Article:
Picking up this problem of eclipsed vision is filmmaker Rosalind Nashashibi, who takes to the speculative in Electrical Gaza (2015). This work, too, delivers images of domesticity, here interspersed with animation, as well as an originally composed, upbeat score and the opening fanfare of Les Illuminations, Benjamin Britten’s opera interpretation of a suite of Arthur Rimbaud’s poems. Nashashibi overlays different and new possibilities, imaginaries, and histories onto the body of the real. Her zooming into the Strip, through long and recurrent shots and through unraveling connections using sequence editing, pictures the war-stricken territory with a fresh curiosity.

Jumana Manna, A Sketch of Manners, 2013. Courtesy the artist and Another Screen.

Artist Jumana Manna’s short films zoom in, too—onto shards of subjects that she makes seem as monumental as the sculpture practice for which she is also known. These pieces stand out in the program for the particularly harmonious way they both put the medium of film itself on exhibit and conceive of subjectivity through fragments; there is a fascinating porosity between form and content. From male thug culture manifesting in different sites in East Jerusalem in Blessed Blessed Oblivion (2010), to a 1920s photograph of a Palestinian urbanite upper-class masquerade party in A Sketch of Manners (2013), Manna fearlessly traffics in fragmented particulars, inviting us to see these fractions not as contingent on a broader narrative, but rather as whole unto themselves.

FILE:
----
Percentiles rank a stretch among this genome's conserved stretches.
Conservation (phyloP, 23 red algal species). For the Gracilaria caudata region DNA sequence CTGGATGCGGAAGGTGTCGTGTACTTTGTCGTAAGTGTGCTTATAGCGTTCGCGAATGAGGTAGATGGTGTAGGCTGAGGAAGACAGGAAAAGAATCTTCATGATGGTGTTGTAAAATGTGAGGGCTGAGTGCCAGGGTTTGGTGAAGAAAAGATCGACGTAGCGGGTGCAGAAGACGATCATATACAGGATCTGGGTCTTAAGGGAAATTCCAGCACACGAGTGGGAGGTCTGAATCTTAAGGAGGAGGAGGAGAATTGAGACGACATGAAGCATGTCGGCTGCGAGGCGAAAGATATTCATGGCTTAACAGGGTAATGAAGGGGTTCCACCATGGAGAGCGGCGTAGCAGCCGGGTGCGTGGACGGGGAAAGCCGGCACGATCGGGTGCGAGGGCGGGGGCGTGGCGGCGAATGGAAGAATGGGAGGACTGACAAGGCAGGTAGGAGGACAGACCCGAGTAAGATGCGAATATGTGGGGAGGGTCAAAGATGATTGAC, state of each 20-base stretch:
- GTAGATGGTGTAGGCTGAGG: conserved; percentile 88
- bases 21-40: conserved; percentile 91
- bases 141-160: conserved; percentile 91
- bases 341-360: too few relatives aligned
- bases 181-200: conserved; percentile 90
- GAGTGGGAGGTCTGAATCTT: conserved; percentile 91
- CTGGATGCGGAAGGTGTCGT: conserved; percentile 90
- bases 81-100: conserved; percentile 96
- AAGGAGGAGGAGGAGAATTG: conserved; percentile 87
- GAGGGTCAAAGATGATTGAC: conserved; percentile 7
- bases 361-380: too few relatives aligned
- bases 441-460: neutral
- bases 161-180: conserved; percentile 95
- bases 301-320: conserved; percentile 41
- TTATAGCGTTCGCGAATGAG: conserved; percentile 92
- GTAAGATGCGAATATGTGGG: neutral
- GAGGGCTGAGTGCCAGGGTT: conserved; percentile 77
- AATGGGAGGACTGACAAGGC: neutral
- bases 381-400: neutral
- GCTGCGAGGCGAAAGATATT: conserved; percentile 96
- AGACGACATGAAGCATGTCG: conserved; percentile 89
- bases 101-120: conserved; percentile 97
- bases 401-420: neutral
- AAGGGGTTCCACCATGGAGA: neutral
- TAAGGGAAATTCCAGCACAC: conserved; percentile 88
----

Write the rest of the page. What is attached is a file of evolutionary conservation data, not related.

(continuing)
Jumana Manna, A Magical Substance Flows Into Me, 2015.

In A Magical Substance Flows Into Me (2015), Manna crafts an entire and formidable ethnographic document of Palestine by re-creating the journey of a Jewish-German ethnomusicologist who hosted a radio program in the 1930s for the Palestine Broadcasting Service, for which he invited musicians of different descents to perform their vernacular music. We hear various Arabics and Hebrews spoken; we hear tunes and lyrics belonging to places that are totally other from the flat and binary Palestine of the contemporary imagination. The film revels in the promiscuous makeup of this other Palestine, experienced here as a sonic map. Manna’s portrayal of Kurdish and Yemenite Jews, Coptic Christians and Arab Bedouins, and others doesn’t simply and mournfully point to an Edenic social cohesion now lost to politics, but rather, and essentially, to the absurdity of nationalizing the chaotic substance of identity.

These works, like most of the films Shreir has assembled, produce their effects from within the tangled ambiguity that lies between denial and resistance. Their experimentations with form as well as with fictional, speculative, and hyperreal narratives wittingly negotiate their status as art objects within and despite the imperious context of occupation—an overdetermining context that can limit the possibilities of filmmaking to the thin acts of soberly documenting or sentimentally mobilizing. Instead, “For a Free Palestine” is a meaningful index to the sinuous ways that art can tamper with the binds (of power, of politics, of history) that invisibly hinder our perception.

Lina Attalah is a Cairo-based writer and editor. She is the chief editor of Mada Masr, an Egyptian media site.

Reckoning with occupation in an online film series.